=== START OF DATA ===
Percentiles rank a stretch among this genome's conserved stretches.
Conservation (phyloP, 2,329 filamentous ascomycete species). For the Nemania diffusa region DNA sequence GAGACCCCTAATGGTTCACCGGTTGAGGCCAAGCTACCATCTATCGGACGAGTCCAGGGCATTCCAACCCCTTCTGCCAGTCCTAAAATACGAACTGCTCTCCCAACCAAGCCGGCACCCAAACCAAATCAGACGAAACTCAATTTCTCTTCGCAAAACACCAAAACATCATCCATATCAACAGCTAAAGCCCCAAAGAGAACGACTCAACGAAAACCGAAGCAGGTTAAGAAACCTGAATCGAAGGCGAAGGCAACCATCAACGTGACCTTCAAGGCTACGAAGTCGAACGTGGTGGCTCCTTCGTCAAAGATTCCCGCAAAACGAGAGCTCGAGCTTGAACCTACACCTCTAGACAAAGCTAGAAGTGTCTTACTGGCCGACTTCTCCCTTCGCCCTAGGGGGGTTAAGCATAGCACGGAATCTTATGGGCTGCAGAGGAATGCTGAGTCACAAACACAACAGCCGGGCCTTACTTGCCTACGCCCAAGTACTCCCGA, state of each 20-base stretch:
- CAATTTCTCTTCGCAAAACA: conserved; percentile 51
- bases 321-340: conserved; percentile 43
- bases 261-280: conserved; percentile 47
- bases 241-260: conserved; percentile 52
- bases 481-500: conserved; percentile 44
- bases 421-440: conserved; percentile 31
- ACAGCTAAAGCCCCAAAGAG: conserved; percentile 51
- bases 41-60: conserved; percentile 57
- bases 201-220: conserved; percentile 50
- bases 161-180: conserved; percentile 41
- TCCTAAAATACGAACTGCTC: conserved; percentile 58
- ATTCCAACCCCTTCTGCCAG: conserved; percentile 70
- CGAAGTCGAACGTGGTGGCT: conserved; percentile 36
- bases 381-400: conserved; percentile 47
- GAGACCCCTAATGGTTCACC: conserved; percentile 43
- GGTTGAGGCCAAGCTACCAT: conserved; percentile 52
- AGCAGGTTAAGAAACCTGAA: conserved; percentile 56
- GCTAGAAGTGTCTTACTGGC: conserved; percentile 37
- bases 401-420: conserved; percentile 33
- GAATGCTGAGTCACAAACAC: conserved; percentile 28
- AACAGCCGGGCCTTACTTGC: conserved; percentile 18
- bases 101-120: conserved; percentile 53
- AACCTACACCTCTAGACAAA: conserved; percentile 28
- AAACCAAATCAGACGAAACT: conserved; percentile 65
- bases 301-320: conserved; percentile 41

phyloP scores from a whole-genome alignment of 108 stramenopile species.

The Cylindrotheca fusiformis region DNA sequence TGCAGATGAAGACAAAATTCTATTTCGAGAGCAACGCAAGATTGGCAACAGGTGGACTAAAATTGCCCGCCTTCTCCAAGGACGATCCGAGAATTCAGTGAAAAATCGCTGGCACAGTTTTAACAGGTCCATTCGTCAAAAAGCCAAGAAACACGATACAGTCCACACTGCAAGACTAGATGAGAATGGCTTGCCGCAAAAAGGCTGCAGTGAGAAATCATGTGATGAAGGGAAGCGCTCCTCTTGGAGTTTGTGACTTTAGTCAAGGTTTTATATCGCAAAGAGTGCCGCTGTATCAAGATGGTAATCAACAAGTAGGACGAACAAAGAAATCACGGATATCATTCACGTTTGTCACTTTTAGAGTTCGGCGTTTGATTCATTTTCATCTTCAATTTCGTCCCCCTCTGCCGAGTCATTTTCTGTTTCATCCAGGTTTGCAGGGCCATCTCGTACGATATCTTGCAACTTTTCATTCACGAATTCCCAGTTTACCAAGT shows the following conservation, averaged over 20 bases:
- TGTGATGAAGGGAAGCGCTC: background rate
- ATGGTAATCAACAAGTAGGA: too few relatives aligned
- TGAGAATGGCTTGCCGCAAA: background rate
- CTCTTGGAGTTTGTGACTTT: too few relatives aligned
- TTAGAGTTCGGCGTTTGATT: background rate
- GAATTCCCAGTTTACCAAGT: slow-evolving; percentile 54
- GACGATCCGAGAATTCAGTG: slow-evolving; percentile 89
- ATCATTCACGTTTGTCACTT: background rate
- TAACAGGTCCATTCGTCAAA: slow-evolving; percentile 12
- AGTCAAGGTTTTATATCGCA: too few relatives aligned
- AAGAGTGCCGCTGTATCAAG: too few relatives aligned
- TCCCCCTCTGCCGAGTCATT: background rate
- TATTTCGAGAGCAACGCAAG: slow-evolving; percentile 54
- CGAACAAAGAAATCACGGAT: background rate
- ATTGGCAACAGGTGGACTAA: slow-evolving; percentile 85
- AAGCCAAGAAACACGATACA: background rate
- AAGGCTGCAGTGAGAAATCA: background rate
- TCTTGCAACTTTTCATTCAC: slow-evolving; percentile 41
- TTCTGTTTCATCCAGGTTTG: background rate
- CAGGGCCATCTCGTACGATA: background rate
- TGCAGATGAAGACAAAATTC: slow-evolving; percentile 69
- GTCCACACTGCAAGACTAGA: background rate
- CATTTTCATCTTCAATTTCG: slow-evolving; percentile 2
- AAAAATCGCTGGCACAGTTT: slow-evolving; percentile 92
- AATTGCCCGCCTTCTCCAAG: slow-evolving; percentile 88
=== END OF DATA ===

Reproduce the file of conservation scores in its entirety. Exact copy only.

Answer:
Percentiles rank a stretch among this genome's conserved stretches.
Conservation (phyloP, 2,329 filamentous ascomycete species). For the Nemania diffusa region DNA sequence GAGACCCCTAATGGTTCACCGGTTGAGGCCAAGCTACCATCTATCGGACGAGTCCAGGGCATTCCAACCCCTTCTGCCAGTCCTAAAATACGAACTGCTCTCCCAACCAAGCCGGCACCCAAACCAAATCAGACGAAACTCAATTTCTCTTCGCAAAACACCAAAACATCATCCATATCAACAGCTAAAGCCCCAAAGAGAACGACTCAACGAAAACCGAAGCAGGTTAAGAAACCTGAATCGAAGGCGAAGGCAACCATCAACGTGACCTTCAAGGCTACGAAGTCGAACGTGGTGGCTCCTTCGTCAAAGATTCCCGCAAAACGAGAGCTCGAGCTTGAACCTACACCTCTAGACAAAGCTAGAAGTGTCTTACTGGCCGACTTCTCCCTTCGCCCTAGGGGGGTTAAGCATAGCACGGAATCTTATGGGCTGCAGAGGAATGCTGAGTCACAAACACAACAGCCGGGCCTTACTTGCCTACGCCCAAGTACTCCCGA, state of each 20-base stretch:
- CAATTTCTCTTCGCAAAACA: conserved; percentile 51
- bases 321-340: conserved; percentile 43
- bases 261-280: conserved; percentile 47
- bases 241-260: conserved; percentile 52
- bases 481-500: conserved; percentile 44
- bases 421-440: conserved; percentile 31
- ACAGCTAAAGCCCCAAAGAG: conserved; percentile 51
- bases 41-60: conserved; percentile 57
- bases 201-220: conserved; percentile 50
- bases 161-180: conserved; percentile 41
- TCCTAAAATACGAACTGCTC: conserved; percentile 58
- ATTCCAACCCCTTCTGCCAG: conserved; percentile 70
- CGAAGTCGAACGTGGTGGCT: conserved; percentile 36
- bases 381-400: conserved; percentile 47
- GAGACCCCTAATGGTTCACC: conserved; percentile 43
- GGTTGAGGCCAAGCTACCAT: conserved; percentile 52
- AGCAGGTTAAGAAACCTGAA: conserved; percentile 56
- GCTAGAAGTGTCTTACTGGC: conserved; percentile 37
- bases 401-420: conserved; percentile 33
- GAATGCTGAGTCACAAACAC: conserved; percentile 28
- AACAGCCGGGCCTTACTTGC: conserved; percentile 18
- bases 101-120: conserved; percentile 53
- AACCTACACCTCTAGACAAA: conserved; percentile 28
- AAACCAAATCAGACGAAACT: conserved; percentile 65
- bases 301-320: conserved; percentile 41

phyloP scores from a whole-genome alignment of 108 stramenopile species.

The Cylindrotheca fusiformis region DNA sequence TGCAGATGAAGACAAAATTCTATTTCGAGAGCAACGCAAGATTGGCAACAGGTGGACTAAAATTGCCCGCCTTCTCCAAGGACGATCCGAGAATTCAGTGAAAAATCGCTGGCACAGTTTTAACAGGTCCATTCGTCAAAAAGCCAAGAAACACGATACAGTCCACACTGCAAGACTAGATGAGAATGGCTTGCCGCAAAAAGGCTGCAGTGAGAAATCATGTGATGAAGGGAAGCGCTCCTCTTGGAGTTTGTGACTTTAGTCAAGGTTTTATATCGCAAAGAGTGCCGCTGTATCAAGATGGTAATCAACAAGTAGGACGAACAAAGAAATCACGGATATCATTCACGTTTGTCACTTTTAGAGTTCGGCGTTTGATTCATTTTCATCTTCAATTTCGTCCCCCTCTGCCGAGTCATTTTCTGTTTCATCCAGGTTTGCAGGGCCATCTCGTACGATATCTTGCAACTTTTCATTCACGAATTCCCAGTTTACCAAGT shows the following conservation, averaged over 20 bases:
- TGTGATGAAGGGAAGCGCTC: background rate
- ATGGTAATCAACAAGTAGGA: too few relatives aligned
- TGAGAATGGCTTGCCGCAAA: background rate
- CTCTTGGAGTTTGTGACTTT: too few relatives aligned
- TTAGAGTTCGGCGTTTGATT: background rate
- GAATTCCCAGTTTACCAAGT: slow-evolving; percentile 54
- GACGATCCGAGAATTCAGTG: slow-evolving; percentile 89
- ATCATTCACGTTTGTCACTT: background rate
- TAACAGGTCCATTCGTCAAA: slow-evolving; percentile 12
- AGTCAAGGTTTTATATCGCA: too few relatives aligned
- AAGAGTGCCGCTGTATCAAG: too few relatives aligned
- TCCCCCTCTGCCGAGTCATT: background rate
- TATTTCGAGAGCAACGCAAG: slow-evolving; percentile 54
- CGAACAAAGAAATCACGGAT: background rate
- ATTGGCAACAGGTGGACTAA: slow-evolving; percentile 85
- AAGCCAAGAAACACGATACA: background rate
- AAGGCTGCAGTGAGAAATCA: background rate
- TCTTGCAACTTTTCATTCAC: slow-evolving; percentile 41
- TTCTGTTTCATCCAGGTTTG: background rate
- CAGGGCCATCTCGTACGATA: background rate
- TGCAGATGAAGACAAAATTC: slow-evolving; percentile 69
- GTCCACACTGCAAGACTAGA: background rate
- CATTTTCATCTTCAATTTCG: slow-evolving; percentile 2
- AAAAATCGCTGGCACAGTTT: slow-evolving; percentile 92
- AATTGCCCGCCTTCTCCAAG: slow-evolving; percentile 88